Researcher displaced by Japan tsunami continues studies at UTBy Feliza Casano : September 1st, 2011
The tsunami that struck the east coast of Japan in March destroyed Shotaro Hirase’s lab.“All the equipment was gone,” he said. “In Onagawa, the buildings were all gone.”
Hirase, a PhD student at the Graduate School of Agriculture at Tohoku University, was studying at Tohoku’s Marine Field Science Center in the town of Onagawa in the Miyagi Prefecture, which was one of the hardest hit areas.
After the initial earthquake, faculty and students drove up to higher ground in the mountains. Hirase said no researchers were in the lab when the tsunami struck. When returning after, the researchers discovered all of the main equipment as well as most of the research and samples were gone.
“I lost the things on my desk, my personal computer and books,” Hirase said. “But my six years of research data and samples were miraculously not damaged, so I can take a new step quickly based on the six years of data.”
Hirase had been planning to study abroad since before the tsunami and took the opportunity to continue his research at The University of Toledo. He is attending the University with support from Tohoku University and the Japanese Ministry of Education, Culture, Sports, Science and Technology.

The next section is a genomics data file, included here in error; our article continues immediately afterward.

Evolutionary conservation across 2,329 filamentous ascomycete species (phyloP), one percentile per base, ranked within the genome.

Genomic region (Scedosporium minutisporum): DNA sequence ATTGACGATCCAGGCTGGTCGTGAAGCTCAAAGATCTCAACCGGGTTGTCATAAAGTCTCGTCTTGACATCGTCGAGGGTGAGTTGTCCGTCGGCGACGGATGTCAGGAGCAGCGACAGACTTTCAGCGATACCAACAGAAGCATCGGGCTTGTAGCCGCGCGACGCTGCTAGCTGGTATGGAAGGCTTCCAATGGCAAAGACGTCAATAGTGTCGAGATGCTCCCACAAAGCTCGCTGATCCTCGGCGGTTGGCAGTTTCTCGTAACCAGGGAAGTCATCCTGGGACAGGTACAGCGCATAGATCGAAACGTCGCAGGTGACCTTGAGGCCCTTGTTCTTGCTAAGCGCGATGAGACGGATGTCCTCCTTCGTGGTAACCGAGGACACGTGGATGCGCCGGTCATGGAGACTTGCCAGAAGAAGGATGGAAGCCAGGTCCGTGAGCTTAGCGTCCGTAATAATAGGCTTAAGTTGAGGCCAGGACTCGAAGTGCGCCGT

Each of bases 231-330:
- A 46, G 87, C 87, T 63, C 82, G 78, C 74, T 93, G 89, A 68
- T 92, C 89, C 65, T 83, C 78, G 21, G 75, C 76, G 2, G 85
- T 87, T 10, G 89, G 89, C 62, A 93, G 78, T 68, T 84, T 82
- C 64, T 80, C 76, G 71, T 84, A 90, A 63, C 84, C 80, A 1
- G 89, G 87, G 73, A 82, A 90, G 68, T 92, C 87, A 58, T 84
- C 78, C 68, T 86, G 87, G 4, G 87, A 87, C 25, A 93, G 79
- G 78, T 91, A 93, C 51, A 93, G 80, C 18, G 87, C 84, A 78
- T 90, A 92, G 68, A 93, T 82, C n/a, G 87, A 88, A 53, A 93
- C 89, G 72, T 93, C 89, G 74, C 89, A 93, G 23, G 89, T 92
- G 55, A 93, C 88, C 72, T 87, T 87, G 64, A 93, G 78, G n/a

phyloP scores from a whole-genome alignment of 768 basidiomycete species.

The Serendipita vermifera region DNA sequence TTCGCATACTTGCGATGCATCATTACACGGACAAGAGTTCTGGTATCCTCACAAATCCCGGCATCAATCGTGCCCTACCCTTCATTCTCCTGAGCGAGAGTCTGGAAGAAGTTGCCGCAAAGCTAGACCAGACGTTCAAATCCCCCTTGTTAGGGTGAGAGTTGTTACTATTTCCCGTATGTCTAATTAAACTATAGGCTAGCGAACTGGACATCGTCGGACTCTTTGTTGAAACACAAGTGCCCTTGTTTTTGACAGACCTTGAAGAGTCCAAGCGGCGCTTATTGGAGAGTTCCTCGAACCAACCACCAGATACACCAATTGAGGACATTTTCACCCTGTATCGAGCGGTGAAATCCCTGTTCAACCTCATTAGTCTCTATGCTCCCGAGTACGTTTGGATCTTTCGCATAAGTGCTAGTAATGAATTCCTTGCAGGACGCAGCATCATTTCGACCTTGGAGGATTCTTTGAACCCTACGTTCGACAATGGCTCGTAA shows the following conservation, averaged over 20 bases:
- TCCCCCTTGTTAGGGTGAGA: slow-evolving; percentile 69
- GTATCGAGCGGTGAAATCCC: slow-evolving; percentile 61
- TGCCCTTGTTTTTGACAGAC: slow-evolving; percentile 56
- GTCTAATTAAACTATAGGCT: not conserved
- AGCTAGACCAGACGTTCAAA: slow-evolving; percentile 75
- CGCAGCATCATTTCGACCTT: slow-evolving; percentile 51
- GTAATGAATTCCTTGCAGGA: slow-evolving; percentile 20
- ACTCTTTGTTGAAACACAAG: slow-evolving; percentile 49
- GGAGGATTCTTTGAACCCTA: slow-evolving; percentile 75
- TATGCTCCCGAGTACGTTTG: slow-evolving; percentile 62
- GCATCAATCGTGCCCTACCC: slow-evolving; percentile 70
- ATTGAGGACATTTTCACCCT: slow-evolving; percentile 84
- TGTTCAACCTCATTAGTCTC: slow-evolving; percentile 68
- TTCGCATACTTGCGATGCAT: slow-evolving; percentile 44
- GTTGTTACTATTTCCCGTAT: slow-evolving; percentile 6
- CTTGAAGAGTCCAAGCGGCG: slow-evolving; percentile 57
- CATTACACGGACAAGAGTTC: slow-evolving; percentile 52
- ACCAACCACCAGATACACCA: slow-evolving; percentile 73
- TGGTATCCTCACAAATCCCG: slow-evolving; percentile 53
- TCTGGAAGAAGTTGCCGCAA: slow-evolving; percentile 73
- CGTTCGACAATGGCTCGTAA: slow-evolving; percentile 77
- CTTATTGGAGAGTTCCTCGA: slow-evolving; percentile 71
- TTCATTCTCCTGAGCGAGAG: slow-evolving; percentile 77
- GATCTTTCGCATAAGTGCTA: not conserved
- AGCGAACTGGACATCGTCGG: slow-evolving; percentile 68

“I want to become a biological scientist that has global insight,” he said.
Hirase studies the marine coastal goby, Chaenogobius annularis, which is native to Japan. He decided to visit UT to study after reading a paper written Dr. Carol Stepien, UT professor of ecology and director of the Lake Erie Center. While in Toledo, he is studying the round goby in Lake Erie.
“My round goby studies at UT are not related to my graduate studies. If anything, I came here to take a new step as biological scientist,” Hirase said. “The round goby is currently forming its species distribution in the lake, so we are possibly able to observe the process of evolution now. I thought this was very interesting to study.”
While the Marine Field Science Center has not been rebuilt, Hirase said a reconstruction plan that includes the facility of Onagawa has been mapped.
Hirase has spent two months at UT and said he will leave with good memories.
“At the Lake Erie Center, the students and the teachers took good care of me,” he said. “They took me to do lots of things — camping and parties, going to museums, shopping and travel. I had a good time in Toledo.”